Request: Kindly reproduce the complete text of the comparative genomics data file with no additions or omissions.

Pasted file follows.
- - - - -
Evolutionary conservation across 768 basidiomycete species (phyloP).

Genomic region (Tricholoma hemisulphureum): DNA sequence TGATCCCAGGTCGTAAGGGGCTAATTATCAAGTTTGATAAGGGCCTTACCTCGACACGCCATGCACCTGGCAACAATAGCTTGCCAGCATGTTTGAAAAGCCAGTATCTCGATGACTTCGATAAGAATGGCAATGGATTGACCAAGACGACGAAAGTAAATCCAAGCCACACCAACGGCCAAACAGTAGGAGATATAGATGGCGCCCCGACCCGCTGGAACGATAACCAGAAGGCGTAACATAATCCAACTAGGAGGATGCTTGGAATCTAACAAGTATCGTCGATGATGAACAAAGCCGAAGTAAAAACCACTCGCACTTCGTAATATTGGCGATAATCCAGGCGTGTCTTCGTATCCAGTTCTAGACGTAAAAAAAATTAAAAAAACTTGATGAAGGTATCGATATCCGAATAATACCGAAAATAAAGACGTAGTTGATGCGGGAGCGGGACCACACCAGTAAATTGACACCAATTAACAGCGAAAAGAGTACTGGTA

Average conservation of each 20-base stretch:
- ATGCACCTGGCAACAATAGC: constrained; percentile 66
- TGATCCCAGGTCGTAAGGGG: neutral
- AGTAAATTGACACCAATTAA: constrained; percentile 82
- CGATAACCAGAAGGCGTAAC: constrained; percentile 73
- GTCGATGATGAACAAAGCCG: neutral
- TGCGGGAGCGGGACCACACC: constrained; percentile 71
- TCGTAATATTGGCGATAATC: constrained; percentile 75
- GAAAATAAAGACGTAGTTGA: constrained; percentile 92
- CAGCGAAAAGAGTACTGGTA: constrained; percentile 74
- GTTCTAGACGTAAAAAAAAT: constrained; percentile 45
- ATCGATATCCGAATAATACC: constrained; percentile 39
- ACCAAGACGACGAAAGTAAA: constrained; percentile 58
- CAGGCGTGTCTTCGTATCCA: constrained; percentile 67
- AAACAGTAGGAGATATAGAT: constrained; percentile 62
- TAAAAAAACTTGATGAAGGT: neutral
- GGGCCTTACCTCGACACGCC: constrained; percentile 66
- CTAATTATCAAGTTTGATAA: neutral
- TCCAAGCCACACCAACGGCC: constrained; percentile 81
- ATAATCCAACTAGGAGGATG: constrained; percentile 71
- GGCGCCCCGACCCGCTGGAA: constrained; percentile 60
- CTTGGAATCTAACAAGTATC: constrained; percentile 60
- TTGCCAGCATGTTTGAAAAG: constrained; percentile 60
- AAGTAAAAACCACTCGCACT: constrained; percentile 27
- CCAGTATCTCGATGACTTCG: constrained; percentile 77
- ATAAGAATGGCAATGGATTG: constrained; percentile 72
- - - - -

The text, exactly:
Evolutionary conservation across 768 basidiomycete species (phyloP).

Genomic region (Tricholoma hemisulphureum): DNA sequence TGATCCCAGGTCGTAAGGGGCTAATTATCAAGTTTGATAAGGGCCTTACCTCGACACGCCATGCACCTGGCAACAATAGCTTGCCAGCATGTTTGAAAAGCCAGTATCTCGATGACTTCGATAAGAATGGCAATGGATTGACCAAGACGACGAAAGTAAATCCAAGCCACACCAACGGCCAAACAGTAGGAGATATAGATGGCGCCCCGACCCGCTGGAACGATAACCAGAAGGCGTAACATAATCCAACTAGGAGGATGCTTGGAATCTAACAAGTATCGTCGATGATGAACAAAGCCGAAGTAAAAACCACTCGCACTTCGTAATATTGGCGATAATCCAGGCGTGTCTTCGTATCCAGTTCTAGACGTAAAAAAAATTAAAAAAACTTGATGAAGGTATCGATATCCGAATAATACCGAAAATAAAGACGTAGTTGATGCGGGAGCGGGACCACACCAGTAAATTGACACCAATTAACAGCGAAAAGAGTACTGGTA

Average conservation of each 20-base stretch:
- ATGCACCTGGCAACAATAGC: constrained; percentile 66
- TGATCCCAGGTCGTAAGGGG: neutral
- AGTAAATTGACACCAATTAA: constrained; percentile 82
- CGATAACCAGAAGGCGTAAC: constrained; percentile 73
- GTCGATGATGAACAAAGCCG: neutral
- TGCGGGAGCGGGACCACACC: constrained; percentile 71
- TCGTAATATTGGCGATAATC: constrained; percentile 75
- GAAAATAAAGACGTAGTTGA: constrained; percentile 92
- CAGCGAAAAGAGTACTGGTA: constrained; percentile 74
- GTTCTAGACGTAAAAAAAAT: constrained; percentile 45
- ATCGATATCCGAATAATACC: constrained; percentile 39
- ACCAAGACGACGAAAGTAAA: constrained; percentile 58
- CAGGCGTGTCTTCGTATCCA: constrained; percentile 67
- AAACAGTAGGAGATATAGAT: constrained; percentile 62
- TAAAAAAACTTGATGAAGGT: neutral
- GGGCCTTACCTCGACACGCC: constrained; percentile 66
- CTAATTATCAAGTTTGATAA: neutral
- TCCAAGCCACACCAACGGCC: constrained; percentile 81
- ATAATCCAACTAGGAGGATG: constrained; percentile 71
- GGCGCCCCGACCCGCTGGAA: constrained; percentile 60
- CTTGGAATCTAACAAGTATC: constrained; percentile 60
- TTGCCAGCATGTTTGAAAAG: constrained; percentile 60
- AAGTAAAAACCACTCGCACT: constrained; percentile 27
- CCAGTATCTCGATGACTTCG: constrained; percentile 77
- ATAAGAATGGCAATGGATTG: constrained; percentile 72